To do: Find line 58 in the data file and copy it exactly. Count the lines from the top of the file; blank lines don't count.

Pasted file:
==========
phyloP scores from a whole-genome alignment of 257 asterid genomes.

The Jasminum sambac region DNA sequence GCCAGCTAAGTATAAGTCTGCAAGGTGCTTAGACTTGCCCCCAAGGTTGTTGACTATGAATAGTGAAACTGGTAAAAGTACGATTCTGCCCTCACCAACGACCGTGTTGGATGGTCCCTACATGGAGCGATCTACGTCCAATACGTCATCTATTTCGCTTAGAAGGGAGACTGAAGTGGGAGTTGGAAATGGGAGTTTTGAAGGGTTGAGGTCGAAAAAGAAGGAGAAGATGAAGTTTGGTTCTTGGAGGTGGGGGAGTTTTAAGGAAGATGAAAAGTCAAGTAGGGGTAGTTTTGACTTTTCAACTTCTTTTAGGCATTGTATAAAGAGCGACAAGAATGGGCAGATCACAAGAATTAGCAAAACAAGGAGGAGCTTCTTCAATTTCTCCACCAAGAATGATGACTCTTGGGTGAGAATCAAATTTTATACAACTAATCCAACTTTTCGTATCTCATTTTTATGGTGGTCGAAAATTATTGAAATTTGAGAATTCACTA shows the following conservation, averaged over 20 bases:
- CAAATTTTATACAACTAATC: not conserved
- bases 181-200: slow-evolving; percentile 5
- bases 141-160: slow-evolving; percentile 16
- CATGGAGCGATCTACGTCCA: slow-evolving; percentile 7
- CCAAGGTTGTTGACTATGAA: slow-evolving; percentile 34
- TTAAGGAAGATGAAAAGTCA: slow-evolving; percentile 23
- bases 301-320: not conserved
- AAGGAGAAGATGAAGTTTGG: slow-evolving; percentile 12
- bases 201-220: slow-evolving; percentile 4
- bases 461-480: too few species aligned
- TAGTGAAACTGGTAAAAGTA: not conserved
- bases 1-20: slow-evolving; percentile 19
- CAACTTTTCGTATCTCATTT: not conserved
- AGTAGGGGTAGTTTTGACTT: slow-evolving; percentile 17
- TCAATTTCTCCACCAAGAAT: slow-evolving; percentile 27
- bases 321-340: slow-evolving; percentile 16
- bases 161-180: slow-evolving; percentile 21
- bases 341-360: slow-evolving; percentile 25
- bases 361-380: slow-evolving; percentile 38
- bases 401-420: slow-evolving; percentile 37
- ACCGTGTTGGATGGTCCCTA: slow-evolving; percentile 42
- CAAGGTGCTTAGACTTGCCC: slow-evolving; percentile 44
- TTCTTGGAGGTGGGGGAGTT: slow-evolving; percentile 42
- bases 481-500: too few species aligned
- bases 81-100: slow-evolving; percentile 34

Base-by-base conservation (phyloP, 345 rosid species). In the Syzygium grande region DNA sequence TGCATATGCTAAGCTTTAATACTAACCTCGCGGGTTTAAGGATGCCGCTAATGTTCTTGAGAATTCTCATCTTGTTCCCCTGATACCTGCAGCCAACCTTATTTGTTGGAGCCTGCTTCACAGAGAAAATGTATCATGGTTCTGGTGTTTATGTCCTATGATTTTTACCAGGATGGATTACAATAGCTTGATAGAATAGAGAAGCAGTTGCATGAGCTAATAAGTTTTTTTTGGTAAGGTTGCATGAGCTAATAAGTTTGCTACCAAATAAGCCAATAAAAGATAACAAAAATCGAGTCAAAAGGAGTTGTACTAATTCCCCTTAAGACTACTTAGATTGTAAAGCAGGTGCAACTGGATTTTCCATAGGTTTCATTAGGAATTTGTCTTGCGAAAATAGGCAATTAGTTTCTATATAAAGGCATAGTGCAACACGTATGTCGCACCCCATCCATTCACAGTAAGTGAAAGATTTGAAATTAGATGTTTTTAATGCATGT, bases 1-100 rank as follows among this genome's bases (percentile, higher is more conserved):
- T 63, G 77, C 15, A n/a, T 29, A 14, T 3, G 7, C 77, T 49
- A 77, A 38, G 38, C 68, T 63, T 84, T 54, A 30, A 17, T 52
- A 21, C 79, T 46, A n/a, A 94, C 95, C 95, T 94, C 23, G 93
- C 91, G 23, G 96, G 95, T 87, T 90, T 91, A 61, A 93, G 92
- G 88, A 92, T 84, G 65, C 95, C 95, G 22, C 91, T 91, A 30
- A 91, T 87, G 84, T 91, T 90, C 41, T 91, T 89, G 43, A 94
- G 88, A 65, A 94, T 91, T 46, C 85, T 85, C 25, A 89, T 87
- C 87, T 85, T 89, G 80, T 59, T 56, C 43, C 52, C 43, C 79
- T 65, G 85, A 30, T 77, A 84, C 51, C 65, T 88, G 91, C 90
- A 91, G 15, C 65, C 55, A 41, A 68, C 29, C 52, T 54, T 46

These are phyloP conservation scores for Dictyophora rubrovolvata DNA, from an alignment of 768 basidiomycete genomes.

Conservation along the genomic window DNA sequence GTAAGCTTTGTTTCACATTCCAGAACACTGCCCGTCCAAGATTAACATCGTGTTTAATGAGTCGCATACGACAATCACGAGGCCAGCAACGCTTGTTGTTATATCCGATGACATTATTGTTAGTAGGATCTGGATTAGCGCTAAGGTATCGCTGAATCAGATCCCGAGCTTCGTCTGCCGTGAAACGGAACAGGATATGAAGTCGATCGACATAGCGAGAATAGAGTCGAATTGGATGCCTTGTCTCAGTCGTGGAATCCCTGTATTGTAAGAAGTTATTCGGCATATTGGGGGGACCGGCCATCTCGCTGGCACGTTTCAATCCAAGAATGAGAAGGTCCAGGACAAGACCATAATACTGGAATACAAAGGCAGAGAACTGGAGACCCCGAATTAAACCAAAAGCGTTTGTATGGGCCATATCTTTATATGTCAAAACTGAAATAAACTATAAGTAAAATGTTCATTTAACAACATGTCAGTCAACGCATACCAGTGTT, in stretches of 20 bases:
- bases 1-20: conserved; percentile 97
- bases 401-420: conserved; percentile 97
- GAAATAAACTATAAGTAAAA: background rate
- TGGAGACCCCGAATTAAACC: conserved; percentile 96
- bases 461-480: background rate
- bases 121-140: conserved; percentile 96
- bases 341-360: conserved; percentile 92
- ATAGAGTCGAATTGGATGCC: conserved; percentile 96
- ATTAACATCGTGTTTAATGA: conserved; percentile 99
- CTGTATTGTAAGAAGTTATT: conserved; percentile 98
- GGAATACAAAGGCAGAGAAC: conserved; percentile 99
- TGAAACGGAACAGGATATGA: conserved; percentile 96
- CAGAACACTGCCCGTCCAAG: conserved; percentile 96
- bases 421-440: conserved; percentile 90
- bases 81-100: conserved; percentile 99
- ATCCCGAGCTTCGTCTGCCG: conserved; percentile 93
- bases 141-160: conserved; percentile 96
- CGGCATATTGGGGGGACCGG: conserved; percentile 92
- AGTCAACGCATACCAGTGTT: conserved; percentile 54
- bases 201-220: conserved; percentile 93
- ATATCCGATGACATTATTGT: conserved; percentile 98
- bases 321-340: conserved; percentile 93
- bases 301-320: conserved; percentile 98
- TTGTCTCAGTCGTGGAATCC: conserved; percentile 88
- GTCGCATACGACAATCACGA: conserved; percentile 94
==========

- CGGCATATTGGGGGGACCGG: conserved; percentile 92